WIGGINS v. DONIO et al
OPINION. Signed by Judge Renee Marie Bumb on 1/12/2007. (sk)
WIGGINS v. DONIO et al
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NOT FOR PUBLICATION UNITED STATES DISTRICT COURT FOR THE DISTRICT OF NEW JERSEY _______________________________ _______________________________ LEROY WIGGINS,
: : : Plaintiff, : : v. : : JUDGE MICHAEL A. DONIO et al., : : Defendants. : _______________________________: APPEARANCES: LEROY WIGGINS, ##268466 East Jersey State Prison Rahway, New Jersey 07065 Renée Marie Bumb, District Judge
Civil Action 07-104 (RMB) OPINION
On January 8, 2007, Plaintiff LEROY WIGGINS (hereinafter "Plaintiff"), currently confined at the East Jersey State Prison, Rahway, New Jersey, submitted for filing his complaint (hereinafter "Complaint") and an exhibit (hereinafter "Exhibit"), which is in essence a brief in support of Plaintiff's Complaint, seeking to bring this action in forma pauperis without prepayment of fees pursuant to 28 U.S.C. § 1915. Plaintiff's Complaint named the
following parties as Defendants: Judge Michael A. Donio, a judge with New Jersey Superior Court, Atlantic County, and Jeffery S.
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Blitz, the prosecutor in Plaintiff's criminal trial. caption.
Plaintiff's Complaint alleged that the wrong complained
about consisted of "conspiracy to violate [Plaintiff's] rights . . . ; violation of U.S. supremacy Clause, Perjury, Discrimination, Denial of Equal Protection, Official Misconduct and Denial of access to the Court." Compl. at 1. Plaintiff's Exhibit clarifies
that the above-listed wrongs are listed merely in support of Plaintiff's "Challenge to [his] Illegal Sentence." See Ex. at i. The Exhibit further clarifies that Plaintiff challenges his
conviction and sentence by questioning the effect of the holding of the Supreme Court of New Jersey in State v. Natale, 184 N.J. 458 (2005), entered in response to the decision of United States Supreme Court in Blakely v. Washington, 542 U.S. 296 (2004), and Apprendi v. New Jersey, 530 U.S. 466 (2000). See id.
Plaintiff seeks "retroactive application of Blakely" and reduction of his term of imprisonment. See id. at 22.
STANDARD OF REVIEW In 1996, Congress enacted the Prison Litigation Reform Act ("PARA"), Title VIII of the Omnibus Consolidated Rescissions and Appropriations Act of 1996, Pub. L. No. 104-134, 110 Stat. 1321 (April 26, 1996). Congress's purpose in enacting the PLRA was
"primarily to curtail claims brought by prisoners under 42 U.S.C. § 1983 and the Federal Tort Claims Act . . . many of which are Page -2-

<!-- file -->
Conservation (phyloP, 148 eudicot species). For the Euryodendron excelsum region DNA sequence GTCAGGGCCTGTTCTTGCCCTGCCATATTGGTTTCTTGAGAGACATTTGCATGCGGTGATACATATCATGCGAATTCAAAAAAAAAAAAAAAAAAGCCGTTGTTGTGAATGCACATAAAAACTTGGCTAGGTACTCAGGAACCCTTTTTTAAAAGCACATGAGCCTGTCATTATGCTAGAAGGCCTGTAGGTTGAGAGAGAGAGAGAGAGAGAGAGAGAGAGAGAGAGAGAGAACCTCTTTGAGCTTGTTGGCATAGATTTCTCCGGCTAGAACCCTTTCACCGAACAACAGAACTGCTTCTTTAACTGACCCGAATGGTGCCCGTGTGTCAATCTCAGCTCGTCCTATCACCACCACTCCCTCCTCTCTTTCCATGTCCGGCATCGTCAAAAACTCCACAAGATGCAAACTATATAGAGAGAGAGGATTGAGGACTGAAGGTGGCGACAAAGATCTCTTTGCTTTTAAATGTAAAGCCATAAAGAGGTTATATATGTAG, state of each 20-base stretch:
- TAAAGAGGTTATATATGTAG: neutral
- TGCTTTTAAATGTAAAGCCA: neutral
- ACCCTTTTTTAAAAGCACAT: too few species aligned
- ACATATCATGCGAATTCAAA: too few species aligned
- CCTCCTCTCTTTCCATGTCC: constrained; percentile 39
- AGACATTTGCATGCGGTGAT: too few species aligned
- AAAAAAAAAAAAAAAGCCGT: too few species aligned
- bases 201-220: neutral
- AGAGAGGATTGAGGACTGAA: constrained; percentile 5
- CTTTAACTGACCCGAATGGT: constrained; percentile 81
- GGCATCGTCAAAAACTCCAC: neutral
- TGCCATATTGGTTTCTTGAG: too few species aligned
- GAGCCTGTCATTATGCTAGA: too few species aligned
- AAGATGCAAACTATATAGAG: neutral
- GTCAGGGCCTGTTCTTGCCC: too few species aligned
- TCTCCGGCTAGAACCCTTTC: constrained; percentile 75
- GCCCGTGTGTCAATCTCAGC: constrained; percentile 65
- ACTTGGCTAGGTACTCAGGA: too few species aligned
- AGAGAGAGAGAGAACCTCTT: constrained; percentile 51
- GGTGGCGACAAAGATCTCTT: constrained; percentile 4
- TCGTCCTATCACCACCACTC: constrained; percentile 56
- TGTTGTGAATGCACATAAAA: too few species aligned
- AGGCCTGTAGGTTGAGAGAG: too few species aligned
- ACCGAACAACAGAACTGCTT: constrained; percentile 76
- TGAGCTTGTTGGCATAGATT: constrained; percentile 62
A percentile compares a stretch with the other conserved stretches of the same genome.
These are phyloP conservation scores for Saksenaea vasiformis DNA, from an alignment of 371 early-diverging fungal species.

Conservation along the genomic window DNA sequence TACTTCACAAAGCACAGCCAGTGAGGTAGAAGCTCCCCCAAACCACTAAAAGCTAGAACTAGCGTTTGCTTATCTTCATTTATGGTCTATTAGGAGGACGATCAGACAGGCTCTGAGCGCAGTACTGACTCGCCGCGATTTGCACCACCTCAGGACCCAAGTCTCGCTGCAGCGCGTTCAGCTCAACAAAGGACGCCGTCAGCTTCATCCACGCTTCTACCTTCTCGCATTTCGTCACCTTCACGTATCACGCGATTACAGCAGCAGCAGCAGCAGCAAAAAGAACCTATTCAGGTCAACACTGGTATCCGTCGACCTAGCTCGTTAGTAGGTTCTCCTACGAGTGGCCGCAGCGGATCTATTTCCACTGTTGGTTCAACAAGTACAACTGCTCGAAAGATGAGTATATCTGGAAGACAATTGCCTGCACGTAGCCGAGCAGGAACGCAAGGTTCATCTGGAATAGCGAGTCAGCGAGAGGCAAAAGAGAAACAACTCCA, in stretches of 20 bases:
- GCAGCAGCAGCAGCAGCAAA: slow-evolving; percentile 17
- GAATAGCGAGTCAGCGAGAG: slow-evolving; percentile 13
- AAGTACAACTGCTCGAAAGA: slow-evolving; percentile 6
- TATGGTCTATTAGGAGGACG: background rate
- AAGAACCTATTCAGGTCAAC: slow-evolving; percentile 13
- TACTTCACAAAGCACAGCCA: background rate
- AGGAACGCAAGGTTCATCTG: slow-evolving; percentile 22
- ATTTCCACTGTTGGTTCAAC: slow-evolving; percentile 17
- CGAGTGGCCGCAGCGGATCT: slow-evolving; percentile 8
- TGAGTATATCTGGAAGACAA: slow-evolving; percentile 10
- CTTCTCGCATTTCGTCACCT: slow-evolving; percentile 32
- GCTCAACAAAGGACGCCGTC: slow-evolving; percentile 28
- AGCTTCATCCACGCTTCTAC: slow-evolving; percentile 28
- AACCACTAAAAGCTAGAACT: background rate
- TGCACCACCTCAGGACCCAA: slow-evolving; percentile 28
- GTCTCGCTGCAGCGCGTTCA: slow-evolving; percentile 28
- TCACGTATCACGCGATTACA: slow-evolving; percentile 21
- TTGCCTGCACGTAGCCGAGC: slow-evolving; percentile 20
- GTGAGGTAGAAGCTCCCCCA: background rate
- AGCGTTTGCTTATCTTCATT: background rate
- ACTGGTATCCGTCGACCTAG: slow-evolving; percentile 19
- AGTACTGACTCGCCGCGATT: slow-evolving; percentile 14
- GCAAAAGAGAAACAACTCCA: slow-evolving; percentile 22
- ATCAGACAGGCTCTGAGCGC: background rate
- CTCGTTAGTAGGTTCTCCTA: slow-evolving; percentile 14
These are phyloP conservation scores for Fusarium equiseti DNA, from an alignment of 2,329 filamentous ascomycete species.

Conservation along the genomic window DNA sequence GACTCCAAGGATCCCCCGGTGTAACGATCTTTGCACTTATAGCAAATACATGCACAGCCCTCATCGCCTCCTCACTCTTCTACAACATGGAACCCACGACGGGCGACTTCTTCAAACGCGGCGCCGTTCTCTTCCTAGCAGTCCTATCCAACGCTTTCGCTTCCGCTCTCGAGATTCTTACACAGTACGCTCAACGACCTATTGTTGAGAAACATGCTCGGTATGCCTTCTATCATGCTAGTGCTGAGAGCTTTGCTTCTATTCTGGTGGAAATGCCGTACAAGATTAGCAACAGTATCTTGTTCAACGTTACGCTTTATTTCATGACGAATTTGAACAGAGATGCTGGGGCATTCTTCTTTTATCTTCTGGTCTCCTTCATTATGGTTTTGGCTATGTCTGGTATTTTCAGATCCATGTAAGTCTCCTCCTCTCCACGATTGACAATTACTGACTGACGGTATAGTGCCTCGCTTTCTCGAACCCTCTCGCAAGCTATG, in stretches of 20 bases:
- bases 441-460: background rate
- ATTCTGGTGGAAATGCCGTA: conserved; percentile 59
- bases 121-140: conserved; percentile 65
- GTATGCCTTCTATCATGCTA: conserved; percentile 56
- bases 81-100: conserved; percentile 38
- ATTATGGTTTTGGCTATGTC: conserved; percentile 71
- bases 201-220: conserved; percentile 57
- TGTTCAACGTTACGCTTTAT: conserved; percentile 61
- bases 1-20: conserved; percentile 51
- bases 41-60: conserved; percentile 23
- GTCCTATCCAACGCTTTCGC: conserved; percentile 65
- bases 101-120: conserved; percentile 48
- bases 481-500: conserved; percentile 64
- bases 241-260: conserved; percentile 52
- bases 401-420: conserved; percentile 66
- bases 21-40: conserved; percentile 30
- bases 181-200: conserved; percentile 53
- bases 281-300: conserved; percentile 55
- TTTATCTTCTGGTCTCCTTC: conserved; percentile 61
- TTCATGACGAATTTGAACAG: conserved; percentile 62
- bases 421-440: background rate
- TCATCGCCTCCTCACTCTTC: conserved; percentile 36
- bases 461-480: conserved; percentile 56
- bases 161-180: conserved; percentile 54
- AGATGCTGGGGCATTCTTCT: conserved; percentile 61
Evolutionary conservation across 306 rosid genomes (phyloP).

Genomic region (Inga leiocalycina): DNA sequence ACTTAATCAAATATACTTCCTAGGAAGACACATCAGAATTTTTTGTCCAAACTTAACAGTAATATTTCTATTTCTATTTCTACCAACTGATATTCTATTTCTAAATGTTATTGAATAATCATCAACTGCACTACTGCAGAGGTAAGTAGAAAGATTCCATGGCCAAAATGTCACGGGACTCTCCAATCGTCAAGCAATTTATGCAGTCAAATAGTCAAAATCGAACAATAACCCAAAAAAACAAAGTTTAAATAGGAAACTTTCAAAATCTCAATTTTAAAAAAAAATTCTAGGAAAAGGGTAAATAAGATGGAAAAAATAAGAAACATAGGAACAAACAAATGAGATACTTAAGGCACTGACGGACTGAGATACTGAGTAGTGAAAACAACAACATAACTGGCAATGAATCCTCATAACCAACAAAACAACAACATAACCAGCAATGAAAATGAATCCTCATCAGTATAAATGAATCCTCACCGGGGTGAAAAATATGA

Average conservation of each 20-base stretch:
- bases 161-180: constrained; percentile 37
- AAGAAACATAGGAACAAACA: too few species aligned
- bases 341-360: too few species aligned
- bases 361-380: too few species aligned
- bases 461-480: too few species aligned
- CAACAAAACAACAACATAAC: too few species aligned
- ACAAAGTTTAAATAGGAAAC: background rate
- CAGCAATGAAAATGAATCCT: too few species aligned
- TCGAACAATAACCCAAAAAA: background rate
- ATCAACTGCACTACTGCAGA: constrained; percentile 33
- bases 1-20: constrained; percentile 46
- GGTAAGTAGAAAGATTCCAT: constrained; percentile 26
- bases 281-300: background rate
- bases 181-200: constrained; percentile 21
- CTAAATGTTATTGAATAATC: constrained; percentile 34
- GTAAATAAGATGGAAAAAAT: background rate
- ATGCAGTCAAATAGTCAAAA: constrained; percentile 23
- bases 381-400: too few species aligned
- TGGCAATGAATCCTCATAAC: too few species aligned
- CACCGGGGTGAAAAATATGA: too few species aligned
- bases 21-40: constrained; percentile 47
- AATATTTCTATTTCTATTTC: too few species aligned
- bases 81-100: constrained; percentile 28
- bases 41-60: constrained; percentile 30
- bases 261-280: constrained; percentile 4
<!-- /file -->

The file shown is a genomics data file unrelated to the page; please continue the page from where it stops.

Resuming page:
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routinely dismissed as legally frivolous." States, 98 F.3d 752, 755 (3d Cir. 1996).
Santana v. United
A crucial part of the
congressional plan for curtailing meritless prisoner suits is the requirement, embodied in 28 U.S.C. §§ 1915(e)(2)(B) and 1915A(b), that a court must dismiss, at the earliest practicable time, any prisoner actions that are frivolous or malicious, fail to state a claim, or seek monetary relief from immune defendants. However, in determining the sufficiency of a complaint, the Court must be mindful to construe it liberally in favor of the plaintiff. See
Haines v. Kerner, 404 U.S. 519 (1972); United States v. Day, 969 F.2d 39, 42 (3d Cir. 1992). The Court should "accept as true all
of the allegations in the complaint and reasonable inferences that can be drawn therefrom, and view them in the light most favorable to the plaintiff." Morse v. Lower Merion School Dist., 132 F.3d The Court need not, however, lend credit
902, 906 (3d Cir. 1997).
to a pro se plaintiff's "bald assertions" or "legal conclusions." Id. Thus, "[a] pro se complaint may be dismissed for failure to
state a claim only if it appears `beyond doubt that the plaintiff can prove no set of facts in support of his claim which would entitle him to relief.'" Milhouse v. Carlson, 652 F.2d 371, 373
(3d Cir. 1981) (quoting Haines v. Kerner, 404 U.S. 519, 520 (1972)). Under this standard, Plaintiff's Complaint should be
dismissed for failure to state a claim upon which relief may be granted. Page -3-
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DISCUSSION At the outset of this discussion, the Court notes that the defendants named in Plaintiff's Complaint are immune from suits brought under § 1983.1 However, Plaintiff's failure to name a
"proper" defendant is not the key reason why Plaintiff's Complaint is subject to sua sponte dismissal, without allowing Plaintiff an opportunity to amend his Complaint. Rather, Plaintiff's Complaint
should be dismissed because the claims set forth in the Complaint are not viable at the current stage.
The Eleventh Amendment provides that the "[j]udicial power of the United States shall not be construed to extend to any suit in law or equity, commenced or prosecuted against one of the United States by Citizens of another State, or by Citizens or Subjects of any Foreign State." U.S. Const. amend. XI. "This immunity is based on a two-part presupposition: (1) each State is a sovereign entity in our federal system, and (2) it is inherent in the nature of sovereignty not to be amenable to the suit of an individual without its consent." In re Sacred Heart Hosp. of Norristown v. Pennsylvania Dept. of Public Welfare, 133 F.3d 237, 241-42 (3d Cir. 1998) (citations and internal quotation marks omitted). Since the Eleventh Amendment has been interpreted as preventing suits in federal court against states, or state officials if the state is the real party in interest, Hindes v. Federal Deposit Insurance Corp., 1998 WL 65978, at *16 (3d Cir. Feb. 19, 1998), and it is settled that "an official-capacity suit against a state officer is not a suit against the official but rather is a suit against the official's office. As such it is no different from a suit against the State itself." Hafer v. Melo, 502 U.S. 21, 26 (1991) (citation and internal quotation marks omitted), Plaintiff's claims against the State of New Jersey or the Attorney General are barred. Plaintiff's claims against prosecutors of Plaintiff's underlying criminal case are similarly barred because prosecutors are also absolutely immune from actions under § 1983 for "initiating and pursuing a criminal prosecution." Kalina v. Fletcher, 522 U.S. 118 (1997) (quoting Imbler v. Pachtman, 424 U.S. 409 (1976)). Page -4-